By Alfred Lief TOOTHPICKS, not toothbrushes, were the common means of dental care when Meyer L. Rhein graduated from Union University in 1880 with a degree in medicine. He was strongly interested in oral hygiene. After spending another year at a college of dentistry, he opened an office in New York as a dentist. Convinced that cavities between teeth and in back teeth could be avoided by proper cleansing, Dr. Rhein decided to remedy matters.
WATCHING TV was Benjamin Frankenstein's way of relaxing each evening after a busy day at his Tele-Matic Industries, Inc., 16 Howard Avenue, Brooklyn, N. Y. But Ben had a problem. He and his wife were still living in the same two-room apartment they had secured when first married. Now, with two youngsters and a TV set in their bedroom, it was impossible for them to watch their favorite programs without disturbing the babies in the cribs.
DESPITE the wonderful pain-killing techniques developed recently in the field of dentistry, most people are still frightened to death by the very thought of having their teeth checked. One dentist, however, who is usually more wary of his patients than they are of him is Dr. C. P. Gandal of New York's Bronx Zoo.
Although it has the smallest engine of any production car built in England, this cute bucket corners like a baby Ferrari, says Tom. By Tom McCahill ON seeing a Morris Minor going down the road, an Irish friend of mine once said to me, "If any one ever hit me with one of them things and I found it out, I'd turn both the roller skate and the driver over me knee."
Doctor Tarr's business went to the dogs in its first year and he grossed $30,000 with it. "HOW to get rich?" is an ever recurring XI question, and one reasonable answer, contributed by Henry Kaiser, the famous industrialist and speed king of ship builders, is: "Render a needed new service."
Inside A Parking Meter PARKING meters are singing a $$ tune these days as more and more communities resort to this method of eliminating traffic congestion—and filling the city treasury. Each meter has two doors—one for the mechanism, which is opened by the repair company, and the other to the money, this one being opened […]
If atomic attack comes, our best defense may be rammer planes that give the pilot a chance to survive. By Martin Caidin LET'S face it—the complete air defense of the United States is an impossibility. Even with all-weather jet fighters armed with machine guns, rockets, and guided missiles; with rocket fighters; with unpiloted robot fighters; with supersonic rocket guided missiles; with radar picket ships and picket planes; with ground observers and a far-flung communications system, we can't prevent a certain number of enemy atomic and hydrogen bombs from hitting our cities.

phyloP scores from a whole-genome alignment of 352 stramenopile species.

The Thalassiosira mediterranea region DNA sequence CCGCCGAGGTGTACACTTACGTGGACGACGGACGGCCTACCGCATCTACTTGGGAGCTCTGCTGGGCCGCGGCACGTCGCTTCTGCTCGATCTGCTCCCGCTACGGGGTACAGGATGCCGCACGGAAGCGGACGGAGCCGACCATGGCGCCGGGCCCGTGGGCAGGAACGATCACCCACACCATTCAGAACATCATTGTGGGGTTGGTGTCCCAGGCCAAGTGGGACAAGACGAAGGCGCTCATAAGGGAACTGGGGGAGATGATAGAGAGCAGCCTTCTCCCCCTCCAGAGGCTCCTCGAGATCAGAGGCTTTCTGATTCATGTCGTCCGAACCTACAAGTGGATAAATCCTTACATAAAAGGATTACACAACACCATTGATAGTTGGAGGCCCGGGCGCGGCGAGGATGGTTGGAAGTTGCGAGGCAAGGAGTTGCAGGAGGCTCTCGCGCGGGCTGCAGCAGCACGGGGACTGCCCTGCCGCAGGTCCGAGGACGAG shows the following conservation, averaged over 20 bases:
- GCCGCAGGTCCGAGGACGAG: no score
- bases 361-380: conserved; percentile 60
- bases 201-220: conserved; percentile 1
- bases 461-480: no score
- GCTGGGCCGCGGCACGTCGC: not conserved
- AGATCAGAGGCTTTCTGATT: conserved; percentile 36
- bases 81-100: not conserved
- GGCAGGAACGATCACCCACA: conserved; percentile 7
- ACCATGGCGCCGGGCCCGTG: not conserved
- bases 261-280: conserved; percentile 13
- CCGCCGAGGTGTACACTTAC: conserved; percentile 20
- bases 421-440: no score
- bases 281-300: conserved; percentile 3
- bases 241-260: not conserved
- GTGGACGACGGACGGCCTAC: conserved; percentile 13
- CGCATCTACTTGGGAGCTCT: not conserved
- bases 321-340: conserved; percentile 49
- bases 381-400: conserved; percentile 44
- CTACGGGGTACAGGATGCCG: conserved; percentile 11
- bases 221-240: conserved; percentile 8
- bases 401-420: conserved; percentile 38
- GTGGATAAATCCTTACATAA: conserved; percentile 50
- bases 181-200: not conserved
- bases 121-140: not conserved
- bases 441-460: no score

Hermaticaily sealed plastic suits developed by General Electric for men who work in their atomic plants, protect them against deadly effects of radiation in contaminated areas. Man crawls through tunnel which is connected to tail of suit and serves as an entrance and exit Tunnel also brings in clean air from the outside.
CAVE CURE For Asthma Victims NEAR the town of Ennepetal in Westphalia, Germany, is the Klutert cave which has become a mecca for asthma sufferers who find a short stay in the cave rids them of coughing spasms. Doctors investigating the phenomenon say that the humid air in the cave is almost entirely free of […]
Grandfather clock features a moving moon dial and chimes. Constructed in spare time by postal clerk, Melvin E. Johnson, Baltimore. Photo sent by Mrs. Johnson. Bookcase-wall cabinet piece is made of attractive knotty pine finished with orange shellac. Samuel Robertino, Stamford, Conn.
By Gene Bylinsky WHILE trying to "tag" microscopic fungi with the use of radioactive isotopes in 1951 for the Atomic Energy Commission, Dr. Harry Wheeler, Associate Professor of Botany at Louisiana State University, discovered that when the tiny fungi were given radioactive food and placed upon photographic paper they would take pictures of themselves. Working with his wife Naomi and Mrs. Caroline Durieux, under whom his wife was studying print-making methods, they tried using isotopes for prints—with great success.
Hopalong Abramowitz has been doing business at the same old stable for the past 50 years. Now he's the last of the horse-breeders left in the Bronx. A half-century ago, when New York City's now-teeming Bronx was one big cow pasture, a young horse-fancier named Harry Abramowitz arrived from Minsk, Russia, with yearnings to raise bangtails in his adopted land. Today, Harry—now known as Hopalong Abramowitz—is still breeding horses right in the heart of a Bronx that has become one of the world's most heavily-populated boroughs.